7. Persona-based segmentation

In many cases, a one-size-fits-all onboarding experience doesn’t work. If your app includes several products, or your target audience can be divided into several groups, it’s better to ensure customization and provide a more personalized onboarding flow. 

Persona-based UX pattern, also known as contextual onboarding, allows adjustment of the onboarding process UX to individual user needs. After filling out the signup form, a person takes a micro-survey with a couple of options to choose from. For example, users may specify what they will use the app for and answer a few extra questions (but not too many). Then, depending on their choices, users get a more relevant onboarding experience without unnecessary actions causing friction. 

For example, when working on Habstash, an app for navigating savings to buy a house, the Eleken team created a micro-survey right after the signup. With its help, new users instantly provide information about their purchasing goals, financial situation, preferred location, and more. Then, they get a targeted plan adapted to their answers.

Read how we designed an MVP app for navigating savings.

Benefits of persona-based segmentation:

✅Ensures a more personalized onboarding experience

✅Enhances user engagement

✅Makes the further product walkthrough more relevant to specific user needs

How to combine user onboarding UX patterns

Using only one pattern is mostly insufficient to ensure a frictionless onboarding experience. Product teams normally turn to several techniques to make in-app walkthroughs as effective as possible. 

For example, when working on the PicaSaaS product, an automated solution for small SaaS businesses that allows clients to build their platforms cheaper and faster, we ensured several onboarding best practices, including the following ones:

  • Sign-up form as a dedicated page
  • Checklist 
  • Progress bar
  • Tooltips

Initially, the idea was to create a comprehensive onboarding flow, allowing users to set up all product’s functions and options at once. But later, we decided to streamline their experience. So, we provided a custom onboarding process, where users get small step-by-step guides when choosing a particular feature or visiting a page for the first time.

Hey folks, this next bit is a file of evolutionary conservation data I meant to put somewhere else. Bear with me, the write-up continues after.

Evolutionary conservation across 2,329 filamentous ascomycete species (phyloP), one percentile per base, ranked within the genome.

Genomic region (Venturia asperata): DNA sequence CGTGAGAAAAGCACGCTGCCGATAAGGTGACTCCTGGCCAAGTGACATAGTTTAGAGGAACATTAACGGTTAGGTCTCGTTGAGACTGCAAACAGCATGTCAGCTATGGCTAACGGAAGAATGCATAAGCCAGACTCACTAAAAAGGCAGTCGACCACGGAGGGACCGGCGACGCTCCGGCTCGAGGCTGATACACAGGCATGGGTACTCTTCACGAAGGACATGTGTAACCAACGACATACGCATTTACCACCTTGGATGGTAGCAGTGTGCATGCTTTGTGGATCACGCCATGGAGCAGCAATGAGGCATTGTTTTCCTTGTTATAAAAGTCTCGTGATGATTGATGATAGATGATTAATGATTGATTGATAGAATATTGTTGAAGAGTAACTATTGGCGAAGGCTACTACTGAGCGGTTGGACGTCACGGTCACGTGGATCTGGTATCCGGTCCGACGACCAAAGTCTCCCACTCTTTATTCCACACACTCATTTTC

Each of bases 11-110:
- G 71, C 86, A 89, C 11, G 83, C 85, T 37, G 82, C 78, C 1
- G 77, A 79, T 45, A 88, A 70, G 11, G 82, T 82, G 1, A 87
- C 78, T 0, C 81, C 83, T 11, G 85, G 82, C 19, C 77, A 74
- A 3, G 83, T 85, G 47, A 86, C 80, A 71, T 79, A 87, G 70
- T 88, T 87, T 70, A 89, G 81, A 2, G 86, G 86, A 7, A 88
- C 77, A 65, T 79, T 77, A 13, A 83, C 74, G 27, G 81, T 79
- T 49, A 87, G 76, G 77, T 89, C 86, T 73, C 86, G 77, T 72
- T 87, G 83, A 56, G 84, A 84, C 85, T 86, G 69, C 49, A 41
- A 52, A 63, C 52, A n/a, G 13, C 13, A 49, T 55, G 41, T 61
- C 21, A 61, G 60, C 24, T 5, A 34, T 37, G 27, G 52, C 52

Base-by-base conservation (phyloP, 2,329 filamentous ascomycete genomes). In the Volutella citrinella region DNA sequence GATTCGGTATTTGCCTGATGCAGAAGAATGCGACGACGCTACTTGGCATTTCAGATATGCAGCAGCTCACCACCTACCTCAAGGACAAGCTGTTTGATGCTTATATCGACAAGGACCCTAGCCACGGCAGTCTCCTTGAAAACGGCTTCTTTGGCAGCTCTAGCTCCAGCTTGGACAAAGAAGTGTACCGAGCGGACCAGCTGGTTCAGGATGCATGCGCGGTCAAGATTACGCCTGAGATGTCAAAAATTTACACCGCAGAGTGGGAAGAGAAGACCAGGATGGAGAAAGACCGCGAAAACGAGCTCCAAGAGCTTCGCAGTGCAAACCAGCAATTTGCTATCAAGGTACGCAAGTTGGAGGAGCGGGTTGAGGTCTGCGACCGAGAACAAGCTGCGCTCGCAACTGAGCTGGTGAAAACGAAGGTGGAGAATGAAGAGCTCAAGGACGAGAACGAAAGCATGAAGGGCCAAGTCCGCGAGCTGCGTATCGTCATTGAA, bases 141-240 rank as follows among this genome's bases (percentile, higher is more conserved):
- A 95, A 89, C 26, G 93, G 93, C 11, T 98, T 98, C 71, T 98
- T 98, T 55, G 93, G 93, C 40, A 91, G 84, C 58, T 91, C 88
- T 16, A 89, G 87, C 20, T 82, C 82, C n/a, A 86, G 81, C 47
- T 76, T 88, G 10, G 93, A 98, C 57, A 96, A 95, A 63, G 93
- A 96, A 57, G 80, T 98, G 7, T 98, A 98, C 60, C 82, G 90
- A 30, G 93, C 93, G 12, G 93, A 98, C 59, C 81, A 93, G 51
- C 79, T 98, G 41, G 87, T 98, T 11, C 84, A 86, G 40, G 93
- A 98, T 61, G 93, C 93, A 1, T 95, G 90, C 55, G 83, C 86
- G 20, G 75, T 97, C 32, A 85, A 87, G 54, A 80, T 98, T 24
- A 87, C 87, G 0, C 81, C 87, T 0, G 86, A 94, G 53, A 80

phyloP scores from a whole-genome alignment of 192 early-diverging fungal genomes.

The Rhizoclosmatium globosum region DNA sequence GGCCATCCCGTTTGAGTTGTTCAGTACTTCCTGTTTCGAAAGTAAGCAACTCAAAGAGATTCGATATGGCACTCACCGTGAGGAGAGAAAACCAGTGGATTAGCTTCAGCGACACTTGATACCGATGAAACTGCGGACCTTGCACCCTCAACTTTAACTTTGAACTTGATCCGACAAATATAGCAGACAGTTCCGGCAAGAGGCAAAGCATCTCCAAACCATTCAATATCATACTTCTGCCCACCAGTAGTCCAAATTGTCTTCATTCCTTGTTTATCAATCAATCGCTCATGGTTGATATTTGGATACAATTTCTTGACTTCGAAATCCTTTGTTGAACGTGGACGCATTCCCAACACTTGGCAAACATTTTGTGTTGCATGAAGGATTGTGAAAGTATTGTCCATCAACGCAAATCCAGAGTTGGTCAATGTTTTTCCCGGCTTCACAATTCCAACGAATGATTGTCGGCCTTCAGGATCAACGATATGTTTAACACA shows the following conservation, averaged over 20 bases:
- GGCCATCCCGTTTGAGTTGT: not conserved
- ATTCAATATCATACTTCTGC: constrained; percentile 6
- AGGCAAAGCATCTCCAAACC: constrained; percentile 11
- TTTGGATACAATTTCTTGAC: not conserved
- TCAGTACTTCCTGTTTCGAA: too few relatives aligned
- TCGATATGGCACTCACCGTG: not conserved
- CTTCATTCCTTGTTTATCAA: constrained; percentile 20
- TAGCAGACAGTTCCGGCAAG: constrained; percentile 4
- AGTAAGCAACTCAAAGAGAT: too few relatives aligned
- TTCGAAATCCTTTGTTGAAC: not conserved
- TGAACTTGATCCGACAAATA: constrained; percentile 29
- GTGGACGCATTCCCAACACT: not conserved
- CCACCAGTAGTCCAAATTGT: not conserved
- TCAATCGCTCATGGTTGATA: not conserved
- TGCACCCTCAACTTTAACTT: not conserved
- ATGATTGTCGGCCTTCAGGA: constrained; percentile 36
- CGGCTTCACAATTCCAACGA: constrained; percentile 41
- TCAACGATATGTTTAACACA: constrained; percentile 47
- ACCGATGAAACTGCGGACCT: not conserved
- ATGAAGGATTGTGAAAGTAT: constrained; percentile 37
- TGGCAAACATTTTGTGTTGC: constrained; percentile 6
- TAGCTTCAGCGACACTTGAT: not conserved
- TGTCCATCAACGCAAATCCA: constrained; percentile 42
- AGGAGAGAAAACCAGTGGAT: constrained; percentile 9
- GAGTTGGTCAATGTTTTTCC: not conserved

Such design decision smoothened user experience and resulted in a convenient introduction to the PicaSaaS platform. To dive deeper into the topic, study more of our SaaS onboarding examples

The bottom line

Your product should look and function great on every step of the user journey. And user onboarding is your biggest chance to make a good first impression and quickly communicate your value proposition to your users. Without relevant UX onboarding customers get lost and frustrated and might churn early.

When chosen and designed properly, onboarding patterns play a vital role in increasing retention, reducing churn, and enhancing conversions. Eleken designers select patterns based on comprehensive UX research, sticking to the product’s specifics and users’ core needs. When working with onboarding flows, we strive to make them as relevant, clear, and engaging as possible. 

And if you’re looking for UX professionals to define and implement the right onboarding patterns for your product, we are ready to help. Our design agency has rich experience in providing effective UX solutions for projects of any kind and complexity. Contact us!  

Mariia Kasymova

Author